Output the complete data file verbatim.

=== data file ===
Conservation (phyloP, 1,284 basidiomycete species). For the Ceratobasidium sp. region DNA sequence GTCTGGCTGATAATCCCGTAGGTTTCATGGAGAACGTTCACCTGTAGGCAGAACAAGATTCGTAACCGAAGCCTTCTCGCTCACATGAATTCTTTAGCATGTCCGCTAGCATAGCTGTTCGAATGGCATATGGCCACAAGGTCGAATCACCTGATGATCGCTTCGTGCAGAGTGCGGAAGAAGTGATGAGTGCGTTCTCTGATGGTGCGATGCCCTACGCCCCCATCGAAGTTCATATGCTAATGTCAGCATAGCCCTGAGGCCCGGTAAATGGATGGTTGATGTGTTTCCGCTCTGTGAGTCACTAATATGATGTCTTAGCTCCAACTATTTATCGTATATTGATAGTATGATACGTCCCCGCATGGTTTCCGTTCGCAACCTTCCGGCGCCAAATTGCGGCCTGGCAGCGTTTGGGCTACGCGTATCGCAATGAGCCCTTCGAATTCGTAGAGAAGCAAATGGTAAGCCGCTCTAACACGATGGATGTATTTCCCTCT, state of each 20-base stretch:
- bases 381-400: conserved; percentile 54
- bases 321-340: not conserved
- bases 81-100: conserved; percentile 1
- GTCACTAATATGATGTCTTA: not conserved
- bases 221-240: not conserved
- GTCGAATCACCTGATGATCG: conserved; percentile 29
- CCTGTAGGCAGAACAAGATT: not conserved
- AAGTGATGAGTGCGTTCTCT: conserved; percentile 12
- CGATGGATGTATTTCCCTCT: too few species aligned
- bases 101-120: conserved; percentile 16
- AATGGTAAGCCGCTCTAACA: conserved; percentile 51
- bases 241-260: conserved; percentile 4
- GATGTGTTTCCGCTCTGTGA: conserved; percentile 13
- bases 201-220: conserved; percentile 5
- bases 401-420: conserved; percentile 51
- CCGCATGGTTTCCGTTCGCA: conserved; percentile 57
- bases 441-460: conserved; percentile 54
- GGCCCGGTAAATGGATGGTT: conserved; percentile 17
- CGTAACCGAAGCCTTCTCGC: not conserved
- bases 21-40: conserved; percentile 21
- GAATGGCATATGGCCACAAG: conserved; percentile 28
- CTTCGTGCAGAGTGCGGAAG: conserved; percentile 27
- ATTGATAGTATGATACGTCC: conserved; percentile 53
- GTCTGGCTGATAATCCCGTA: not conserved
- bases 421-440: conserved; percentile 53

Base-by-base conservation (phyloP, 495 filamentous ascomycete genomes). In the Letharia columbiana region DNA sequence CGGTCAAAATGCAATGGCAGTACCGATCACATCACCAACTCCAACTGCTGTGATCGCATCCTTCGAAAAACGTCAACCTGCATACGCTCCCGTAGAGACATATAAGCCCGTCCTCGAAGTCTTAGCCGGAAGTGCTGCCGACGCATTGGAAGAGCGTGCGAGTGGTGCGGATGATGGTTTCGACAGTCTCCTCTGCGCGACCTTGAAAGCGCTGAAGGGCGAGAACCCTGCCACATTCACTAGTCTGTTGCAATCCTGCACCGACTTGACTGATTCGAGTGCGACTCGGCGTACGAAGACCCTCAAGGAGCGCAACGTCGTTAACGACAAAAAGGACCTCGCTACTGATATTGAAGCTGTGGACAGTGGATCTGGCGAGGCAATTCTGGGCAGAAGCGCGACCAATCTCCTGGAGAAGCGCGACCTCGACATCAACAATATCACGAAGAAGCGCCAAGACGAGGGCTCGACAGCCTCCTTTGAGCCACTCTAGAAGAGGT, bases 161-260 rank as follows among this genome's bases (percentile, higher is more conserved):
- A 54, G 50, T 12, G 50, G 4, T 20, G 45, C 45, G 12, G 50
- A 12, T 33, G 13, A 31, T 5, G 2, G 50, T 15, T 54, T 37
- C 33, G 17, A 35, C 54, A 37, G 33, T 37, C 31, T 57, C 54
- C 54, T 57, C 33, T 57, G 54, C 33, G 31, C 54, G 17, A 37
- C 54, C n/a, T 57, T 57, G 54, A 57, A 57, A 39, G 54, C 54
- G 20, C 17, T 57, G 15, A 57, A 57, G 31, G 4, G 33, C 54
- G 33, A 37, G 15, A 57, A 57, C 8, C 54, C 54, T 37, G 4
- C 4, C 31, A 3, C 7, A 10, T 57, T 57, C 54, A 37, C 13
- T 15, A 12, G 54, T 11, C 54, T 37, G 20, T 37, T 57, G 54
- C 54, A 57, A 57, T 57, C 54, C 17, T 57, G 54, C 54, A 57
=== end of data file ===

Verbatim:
Conservation (phyloP, 1,284 basidiomycete species). For the Ceratobasidium sp. region DNA sequence GTCTGGCTGATAATCCCGTAGGTTTCATGGAGAACGTTCACCTGTAGGCAGAACAAGATTCGTAACCGAAGCCTTCTCGCTCACATGAATTCTTTAGCATGTCCGCTAGCATAGCTGTTCGAATGGCATATGGCCACAAGGTCGAATCACCTGATGATCGCTTCGTGCAGAGTGCGGAAGAAGTGATGAGTGCGTTCTCTGATGGTGCGATGCCCTACGCCCCCATCGAAGTTCATATGCTAATGTCAGCATAGCCCTGAGGCCCGGTAAATGGATGGTTGATGTGTTTCCGCTCTGTGAGTCACTAATATGATGTCTTAGCTCCAACTATTTATCGTATATTGATAGTATGATACGTCCCCGCATGGTTTCCGTTCGCAACCTTCCGGCGCCAAATTGCGGCCTGGCAGCGTTTGGGCTACGCGTATCGCAATGAGCCCTTCGAATTCGTAGAGAAGCAAATGGTAAGCCGCTCTAACACGATGGATGTATTTCCCTCT, state of each 20-base stretch:
- bases 381-400: conserved; percentile 54
- bases 321-340: not conserved
- bases 81-100: conserved; percentile 1
- GTCACTAATATGATGTCTTA: not conserved
- bases 221-240: not conserved
- GTCGAATCACCTGATGATCG: conserved; percentile 29
- CCTGTAGGCAGAACAAGATT: not conserved
- AAGTGATGAGTGCGTTCTCT: conserved; percentile 12
- CGATGGATGTATTTCCCTCT: too few species aligned
- bases 101-120: conserved; percentile 16
- AATGGTAAGCCGCTCTAACA: conserved; percentile 51
- bases 241-260: conserved; percentile 4
- GATGTGTTTCCGCTCTGTGA: conserved; percentile 13
- bases 201-220: conserved; percentile 5
- bases 401-420: conserved; percentile 51
- CCGCATGGTTTCCGTTCGCA: conserved; percentile 57
- bases 441-460: conserved; percentile 54
- GGCCCGGTAAATGGATGGTT: conserved; percentile 17
- CGTAACCGAAGCCTTCTCGC: not conserved
- bases 21-40: conserved; percentile 21
- GAATGGCATATGGCCACAAG: conserved; percentile 28
- CTTCGTGCAGAGTGCGGAAG: conserved; percentile 27
- ATTGATAGTATGATACGTCC: conserved; percentile 53
- GTCTGGCTGATAATCCCGTA: not conserved
- bases 421-440: conserved; percentile 53

Base-by-base conservation (phyloP, 495 filamentous ascomycete genomes). In the Letharia columbiana region DNA sequence CGGTCAAAATGCAATGGCAGTACCGATCACATCACCAACTCCAACTGCTGTGATCGCATCCTTCGAAAAACGTCAACCTGCATACGCTCCCGTAGAGACATATAAGCCCGTCCTCGAAGTCTTAGCCGGAAGTGCTGCCGACGCATTGGAAGAGCGTGCGAGTGGTGCGGATGATGGTTTCGACAGTCTCCTCTGCGCGACCTTGAAAGCGCTGAAGGGCGAGAACCCTGCCACATTCACTAGTCTGTTGCAATCCTGCACCGACTTGACTGATTCGAGTGCGACTCGGCGTACGAAGACCCTCAAGGAGCGCAACGTCGTTAACGACAAAAAGGACCTCGCTACTGATATTGAAGCTGTGGACAGTGGATCTGGCGAGGCAATTCTGGGCAGAAGCGCGACCAATCTCCTGGAGAAGCGCGACCTCGACATCAACAATATCACGAAGAAGCGCCAAGACGAGGGCTCGACAGCCTCCTTTGAGCCACTCTAGAAGAGGT, bases 161-260 rank as follows among this genome's bases (percentile, higher is more conserved):
- A 54, G 50, T 12, G 50, G 4, T 20, G 45, C 45, G 12, G 50
- A 12, T 33, G 13, A 31, T 5, G 2, G 50, T 15, T 54, T 37
- C 33, G 17, A 35, C 54, A 37, G 33, T 37, C 31, T 57, C 54
- C 54, T 57, C 33, T 57, G 54, C 33, G 31, C 54, G 17, A 37
- C 54, C n/a, T 57, T 57, G 54, A 57, A 57, A 39, G 54, C 54
- G 20, C 17, T 57, G 15, A 57, A 57, G 31, G 4, G 33, C 54
- G 33, A 37, G 15, A 57, A 57, C 8, C 54, C 54, T 37, G 4
- C 4, C 31, A 3, C 7, A 10, T 57, T 57, C 54, A 37, C 13
- T 15, A 12, G 54, T 11, C 54, T 37, G 20, T 37, T 57, G 54
- C 54, A 57, A 57, T 57, C 54, C 17, T 57, G 54, C 54, A 57